When writer, director and performer Elizabeth Scales takes to the stage in “Tragedy!”, toga-glad and statuesque as she parades about, the tone is set for her attempt to save the modern world from self-destruction.
The, in-effect hour-long monologue begins with Sophocle’s “Antigone” recognition of the wonders of man and the need to honour the laws of the land and justice of the gods. She is the Godess Artemis, daughter of Zeus, sent down to the summonsed audience member mortals of Brisbathenia. Clearly, the gods are angry at our affluence, given her shrill chastise about the obsolescence of gods in the modern, first world. Or perhaps this is just her dissatisfaction at having to act as messenger, rather than attend the important meeting going on to restructure the gods.
Content-wise the work raises many valid considerations about the continued existence of humanity into the next millennium and modern day mortal consideration of fate, as evidenced by memes that claim ‘your future is as yet unwritten’, which are clearly ignorant of the reality of predestination at the hands of the gods, she points out. And as Artemis laments the irrelevance of gods in a climate in which OMGs are thrown about far too easily, there are many funny moments. Of note, particularly are sections which see her interacting with projected images of her slaves, whose disobedience in not feeding her, brings new meaning to the phrase ‘grapes of wrath. But some overly-lengthy pauses and repetition of lines beyond for effect, indicate that some more judicious editing could have been beneficial And ironically, given that the she comments on how the modern day mortal doesn’t like a shouter, there is little light and shade in delivery of early dialogue.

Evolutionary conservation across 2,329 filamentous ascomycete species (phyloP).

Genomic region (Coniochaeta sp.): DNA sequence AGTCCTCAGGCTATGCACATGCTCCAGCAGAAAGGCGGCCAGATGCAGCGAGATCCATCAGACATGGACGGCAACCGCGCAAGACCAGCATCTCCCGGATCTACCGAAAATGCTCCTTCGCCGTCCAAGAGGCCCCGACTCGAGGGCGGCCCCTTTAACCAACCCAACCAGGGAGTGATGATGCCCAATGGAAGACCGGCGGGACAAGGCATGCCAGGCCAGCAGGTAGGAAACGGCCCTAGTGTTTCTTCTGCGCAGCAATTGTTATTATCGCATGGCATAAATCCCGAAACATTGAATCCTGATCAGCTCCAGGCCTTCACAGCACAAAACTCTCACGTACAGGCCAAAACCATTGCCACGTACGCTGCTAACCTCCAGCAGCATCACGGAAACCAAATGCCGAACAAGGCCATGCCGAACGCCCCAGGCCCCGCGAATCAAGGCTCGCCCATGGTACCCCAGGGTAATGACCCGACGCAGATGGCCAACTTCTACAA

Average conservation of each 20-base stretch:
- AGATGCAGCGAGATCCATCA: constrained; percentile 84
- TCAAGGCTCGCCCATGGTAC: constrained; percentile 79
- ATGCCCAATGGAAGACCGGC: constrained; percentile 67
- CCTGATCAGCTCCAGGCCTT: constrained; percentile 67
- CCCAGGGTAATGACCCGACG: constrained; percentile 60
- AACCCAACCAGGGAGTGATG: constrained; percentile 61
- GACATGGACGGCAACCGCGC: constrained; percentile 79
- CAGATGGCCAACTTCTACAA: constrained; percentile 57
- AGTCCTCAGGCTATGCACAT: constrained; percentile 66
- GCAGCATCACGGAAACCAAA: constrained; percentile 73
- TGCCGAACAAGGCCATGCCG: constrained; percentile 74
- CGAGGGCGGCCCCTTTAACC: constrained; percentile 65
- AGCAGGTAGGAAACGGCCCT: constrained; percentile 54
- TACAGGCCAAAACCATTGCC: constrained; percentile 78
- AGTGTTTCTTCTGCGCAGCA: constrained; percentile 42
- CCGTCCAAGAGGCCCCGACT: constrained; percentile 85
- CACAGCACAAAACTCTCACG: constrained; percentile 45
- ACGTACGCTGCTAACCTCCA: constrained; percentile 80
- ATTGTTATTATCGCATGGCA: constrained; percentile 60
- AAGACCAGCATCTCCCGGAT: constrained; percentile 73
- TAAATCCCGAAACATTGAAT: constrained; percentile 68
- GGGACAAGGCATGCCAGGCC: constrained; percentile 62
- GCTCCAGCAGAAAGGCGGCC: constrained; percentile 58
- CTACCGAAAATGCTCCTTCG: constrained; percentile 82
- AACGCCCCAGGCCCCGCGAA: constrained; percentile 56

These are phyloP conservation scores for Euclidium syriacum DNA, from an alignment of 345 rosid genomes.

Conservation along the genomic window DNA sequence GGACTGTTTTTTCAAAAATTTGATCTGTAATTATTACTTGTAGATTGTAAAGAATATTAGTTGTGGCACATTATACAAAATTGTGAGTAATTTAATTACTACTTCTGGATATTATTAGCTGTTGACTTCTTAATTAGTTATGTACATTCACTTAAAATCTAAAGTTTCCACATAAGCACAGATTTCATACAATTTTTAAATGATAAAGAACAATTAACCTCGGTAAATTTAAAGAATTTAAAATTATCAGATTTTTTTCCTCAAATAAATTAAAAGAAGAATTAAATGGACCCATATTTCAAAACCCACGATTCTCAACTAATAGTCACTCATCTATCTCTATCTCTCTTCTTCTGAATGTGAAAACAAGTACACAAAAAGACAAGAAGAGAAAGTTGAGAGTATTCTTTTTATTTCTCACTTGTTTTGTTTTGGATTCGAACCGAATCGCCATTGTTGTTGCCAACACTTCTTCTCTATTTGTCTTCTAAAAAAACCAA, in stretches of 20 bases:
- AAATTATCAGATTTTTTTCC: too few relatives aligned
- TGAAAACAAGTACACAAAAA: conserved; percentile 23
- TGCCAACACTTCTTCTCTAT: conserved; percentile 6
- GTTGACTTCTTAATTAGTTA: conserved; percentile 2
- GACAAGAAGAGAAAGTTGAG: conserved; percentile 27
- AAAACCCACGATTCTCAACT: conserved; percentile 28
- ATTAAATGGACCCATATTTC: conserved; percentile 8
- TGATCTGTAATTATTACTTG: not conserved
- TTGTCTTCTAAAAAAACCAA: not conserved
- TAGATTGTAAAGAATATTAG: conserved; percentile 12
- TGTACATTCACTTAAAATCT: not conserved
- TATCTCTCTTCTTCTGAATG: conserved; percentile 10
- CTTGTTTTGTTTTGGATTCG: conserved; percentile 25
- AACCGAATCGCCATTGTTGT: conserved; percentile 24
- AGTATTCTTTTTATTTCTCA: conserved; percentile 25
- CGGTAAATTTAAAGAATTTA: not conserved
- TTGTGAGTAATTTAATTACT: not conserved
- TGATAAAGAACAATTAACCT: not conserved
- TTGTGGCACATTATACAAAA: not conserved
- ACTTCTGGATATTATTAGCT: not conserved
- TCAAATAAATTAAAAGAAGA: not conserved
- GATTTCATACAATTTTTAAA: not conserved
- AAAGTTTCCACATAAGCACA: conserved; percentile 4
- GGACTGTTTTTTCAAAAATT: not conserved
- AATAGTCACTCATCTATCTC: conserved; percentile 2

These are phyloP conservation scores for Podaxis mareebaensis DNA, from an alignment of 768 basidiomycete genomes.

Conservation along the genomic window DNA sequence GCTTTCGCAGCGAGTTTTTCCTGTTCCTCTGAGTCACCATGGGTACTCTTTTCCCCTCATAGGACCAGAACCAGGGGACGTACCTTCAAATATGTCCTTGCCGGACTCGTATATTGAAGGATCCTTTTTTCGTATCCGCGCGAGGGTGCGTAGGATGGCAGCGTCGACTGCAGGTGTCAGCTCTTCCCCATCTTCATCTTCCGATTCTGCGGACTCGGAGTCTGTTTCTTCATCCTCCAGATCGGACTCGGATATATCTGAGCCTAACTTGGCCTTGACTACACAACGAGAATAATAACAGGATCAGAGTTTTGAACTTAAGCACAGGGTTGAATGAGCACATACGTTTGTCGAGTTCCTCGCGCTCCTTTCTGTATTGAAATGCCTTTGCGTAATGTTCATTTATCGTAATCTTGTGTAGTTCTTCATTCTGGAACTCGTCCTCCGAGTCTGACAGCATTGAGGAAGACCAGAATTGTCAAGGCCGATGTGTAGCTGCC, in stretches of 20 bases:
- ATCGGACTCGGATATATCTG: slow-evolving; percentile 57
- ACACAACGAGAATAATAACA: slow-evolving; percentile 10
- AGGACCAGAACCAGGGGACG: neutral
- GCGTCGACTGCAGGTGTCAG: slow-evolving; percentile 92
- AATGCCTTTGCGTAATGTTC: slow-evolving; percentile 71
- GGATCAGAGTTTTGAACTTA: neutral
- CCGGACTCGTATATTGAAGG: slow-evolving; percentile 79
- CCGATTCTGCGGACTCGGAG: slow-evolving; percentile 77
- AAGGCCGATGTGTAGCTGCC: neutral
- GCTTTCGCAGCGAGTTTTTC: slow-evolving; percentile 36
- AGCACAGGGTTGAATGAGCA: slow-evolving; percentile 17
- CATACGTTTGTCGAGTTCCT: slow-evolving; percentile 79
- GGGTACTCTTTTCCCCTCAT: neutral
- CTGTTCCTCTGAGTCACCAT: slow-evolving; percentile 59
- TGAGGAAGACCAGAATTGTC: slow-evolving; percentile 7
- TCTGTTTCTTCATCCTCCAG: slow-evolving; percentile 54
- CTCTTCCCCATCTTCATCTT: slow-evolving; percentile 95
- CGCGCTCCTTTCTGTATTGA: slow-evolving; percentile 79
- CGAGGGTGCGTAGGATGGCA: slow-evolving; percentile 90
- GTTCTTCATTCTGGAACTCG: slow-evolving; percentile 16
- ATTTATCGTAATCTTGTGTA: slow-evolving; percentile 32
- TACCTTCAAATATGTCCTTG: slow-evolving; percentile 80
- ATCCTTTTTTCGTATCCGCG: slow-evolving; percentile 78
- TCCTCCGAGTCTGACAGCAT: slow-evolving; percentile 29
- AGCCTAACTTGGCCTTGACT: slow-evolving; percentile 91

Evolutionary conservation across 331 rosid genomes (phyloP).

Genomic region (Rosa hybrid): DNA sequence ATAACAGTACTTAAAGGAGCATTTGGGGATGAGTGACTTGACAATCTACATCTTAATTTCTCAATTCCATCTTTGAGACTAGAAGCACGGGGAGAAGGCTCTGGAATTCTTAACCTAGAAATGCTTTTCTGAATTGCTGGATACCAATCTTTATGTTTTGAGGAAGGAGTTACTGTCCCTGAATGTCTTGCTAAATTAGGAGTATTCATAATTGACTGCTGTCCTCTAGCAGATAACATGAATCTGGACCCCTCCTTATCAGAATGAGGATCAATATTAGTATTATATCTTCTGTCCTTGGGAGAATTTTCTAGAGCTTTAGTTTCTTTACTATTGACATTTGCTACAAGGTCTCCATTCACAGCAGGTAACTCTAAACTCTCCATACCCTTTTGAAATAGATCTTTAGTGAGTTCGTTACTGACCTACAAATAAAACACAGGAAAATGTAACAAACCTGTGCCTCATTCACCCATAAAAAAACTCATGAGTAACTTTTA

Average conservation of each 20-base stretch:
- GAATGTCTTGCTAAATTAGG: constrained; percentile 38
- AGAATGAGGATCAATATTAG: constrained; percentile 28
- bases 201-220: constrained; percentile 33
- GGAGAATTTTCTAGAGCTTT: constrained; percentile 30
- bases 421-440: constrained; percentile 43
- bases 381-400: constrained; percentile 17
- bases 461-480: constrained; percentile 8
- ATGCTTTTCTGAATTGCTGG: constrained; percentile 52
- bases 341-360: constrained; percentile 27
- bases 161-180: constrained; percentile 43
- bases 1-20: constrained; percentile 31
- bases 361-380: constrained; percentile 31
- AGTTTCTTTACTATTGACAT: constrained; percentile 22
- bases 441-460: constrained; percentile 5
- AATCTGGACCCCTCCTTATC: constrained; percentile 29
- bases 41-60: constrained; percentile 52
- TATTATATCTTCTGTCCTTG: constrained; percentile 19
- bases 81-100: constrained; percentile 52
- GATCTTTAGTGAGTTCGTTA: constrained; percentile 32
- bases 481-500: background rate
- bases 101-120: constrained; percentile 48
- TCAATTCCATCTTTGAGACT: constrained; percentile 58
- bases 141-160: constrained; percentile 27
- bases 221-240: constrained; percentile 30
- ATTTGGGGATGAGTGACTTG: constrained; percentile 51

Conceptually this is an interesting piece, but it takes some time to signal its destination about it being time for Godly changes. It gets there eventually, but it is care of a random Dolly Parton number and bit-too-long Tina Turner clip dance along (and no Bee Gees number is sight.) To sustain the energy of an over-hour-long one woman show, is no easy task and unfortunately, in this regard, “Tragedy” ebbs and flows through its sometimes strange sequence of events. With a clearer focus and snappier pacing, its intent could be more successful realised, because there is indeed validity in its commentary and cautions of pop culture saturation, narcissism and vanity.
This review is based on the reviewer’s experience of the performance on May 8.